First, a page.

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3D Printing Method Significantly Enhances Material Discovery, Fabrication3D Printing Method Significantly Enhances Material Discovery, Fabrication

A high-throughput combinatorial 3D printing technique can replace the long and laborious trial-and-error process, researchers said.

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A new 3D printing method can help considerably shorten the time it takes to discover and fabricate a new and wide range of materials for various scientific and other uses, researchers said. Researchers at the University of Notre Dame have identified a method called high-throughput combinatorial printing (HTCP) to control the architectures and local compositions of printed materials’ 3D architectures, identifying and producing materials with gradient compositions and properties at microscale spatial resolution, they said.

The process mixes multiple aerosolized nanomaterial inks in a single printing nozzle in such a way that it can vary the ink mixing ratio on the fly during the printing process, the researchers said. This can significantly reduce the time it takes to discover and fabricate a new material which, according to the typical trial-and-error process that scientists go through, can take 10 to 20 years, said Yanliang Zhang, associate professor of aerospace and mechanical engineering at Notre Dame, who led the research.

“I thought if we could shorten that time to less than a year—or even a few months—it would be a game changer for the discovery and manufacturing of new materials," said Zhang, who leads the Advanced Manufacturing and Energy Lab at Notre Dame.

Finding and Developing Materials for This 3D Printing Use

The aerosol-based HTCP is versatile enough to apply a broad range of materials, including metals, semiconductors and dielectrics, polymers, and even biomaterials. The technique generates combinational materials that function as “libraries,” each containing thousands of unique compositions, the researchers said.

In fact, Zhang's team has already used the approach to identify a semiconductor material with superior thermoelectric properties, they said. The material could potentially be used in future energy harvesting and cooling applications, they said.

In addition to speeding up discovery, HTCP produces functionally graded materials that gradually transition from rigid to soft. This type of material can be particularly useful for application in biomedical solutions that need to bridge the gap between soft body tissues and stiff wearable and implantable devices, the researchers said.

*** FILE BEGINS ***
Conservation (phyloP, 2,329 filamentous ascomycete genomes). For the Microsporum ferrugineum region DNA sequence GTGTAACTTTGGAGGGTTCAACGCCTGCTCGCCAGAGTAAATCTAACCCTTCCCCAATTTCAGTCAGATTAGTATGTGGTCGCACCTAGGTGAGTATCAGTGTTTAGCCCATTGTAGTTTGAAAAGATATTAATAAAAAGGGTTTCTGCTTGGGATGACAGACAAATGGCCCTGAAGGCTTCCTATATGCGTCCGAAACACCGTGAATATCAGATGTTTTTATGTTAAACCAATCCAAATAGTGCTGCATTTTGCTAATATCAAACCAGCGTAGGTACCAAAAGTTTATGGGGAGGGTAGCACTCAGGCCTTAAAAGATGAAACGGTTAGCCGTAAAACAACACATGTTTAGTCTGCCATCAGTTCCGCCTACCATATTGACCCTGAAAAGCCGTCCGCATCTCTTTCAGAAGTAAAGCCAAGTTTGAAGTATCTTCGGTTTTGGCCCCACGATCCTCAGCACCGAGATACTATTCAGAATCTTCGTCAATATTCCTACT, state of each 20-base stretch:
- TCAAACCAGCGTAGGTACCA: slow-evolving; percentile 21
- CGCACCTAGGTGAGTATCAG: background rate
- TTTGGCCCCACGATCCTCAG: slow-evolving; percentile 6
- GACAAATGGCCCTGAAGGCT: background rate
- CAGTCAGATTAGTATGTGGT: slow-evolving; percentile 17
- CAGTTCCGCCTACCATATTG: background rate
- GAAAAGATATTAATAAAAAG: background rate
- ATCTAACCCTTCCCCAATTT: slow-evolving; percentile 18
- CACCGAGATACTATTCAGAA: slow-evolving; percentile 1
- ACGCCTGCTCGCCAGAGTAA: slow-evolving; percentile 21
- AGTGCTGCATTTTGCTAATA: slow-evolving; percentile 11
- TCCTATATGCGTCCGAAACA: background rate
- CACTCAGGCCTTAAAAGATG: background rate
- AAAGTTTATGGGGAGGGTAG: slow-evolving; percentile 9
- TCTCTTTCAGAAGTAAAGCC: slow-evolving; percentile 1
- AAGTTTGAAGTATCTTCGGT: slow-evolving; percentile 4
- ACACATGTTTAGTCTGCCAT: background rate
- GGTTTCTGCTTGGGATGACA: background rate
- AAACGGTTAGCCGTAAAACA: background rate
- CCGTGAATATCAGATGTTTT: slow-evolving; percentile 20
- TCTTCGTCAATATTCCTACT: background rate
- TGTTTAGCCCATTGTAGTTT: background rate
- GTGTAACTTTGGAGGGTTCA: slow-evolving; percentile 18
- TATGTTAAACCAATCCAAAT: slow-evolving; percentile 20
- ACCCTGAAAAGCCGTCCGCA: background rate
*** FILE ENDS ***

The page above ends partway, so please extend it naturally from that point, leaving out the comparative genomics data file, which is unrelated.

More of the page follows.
The team published a paper on their work in the journal Nature. Zhang and his students plan to continue their research by applying machine learning and artificial intelligence (AI) to the process to even further accelerate its discovery and delivery process, he said.

“In the future, I hope to develop an autonomous and self-driving process for materials discovery and device manufacturing, so students in the lab can be free to focus on high-level thinking,” Zhang said.  

About the Author(s)

Elizabeth Montalbano

Elizabeth Montalbano has been a professional journalist covering the telecommunications, technology and business sectors since 1998. Prior to her work at Design News, she has previously written news, features and opinion articles for Phone+, CRN (now ChannelWeb), the IDG News Service, Informationweek and CNNMoney, among other publications. Born and raised in Philadelphia, she also has lived and worked in Phoenix, Arizona; San Francisco and New York City. She currently resides in Lagos, Portugal. Montalbano has a bachelor's degree in English/Communications from De Sales University and a master's degree from Arizona State University in creative writing.

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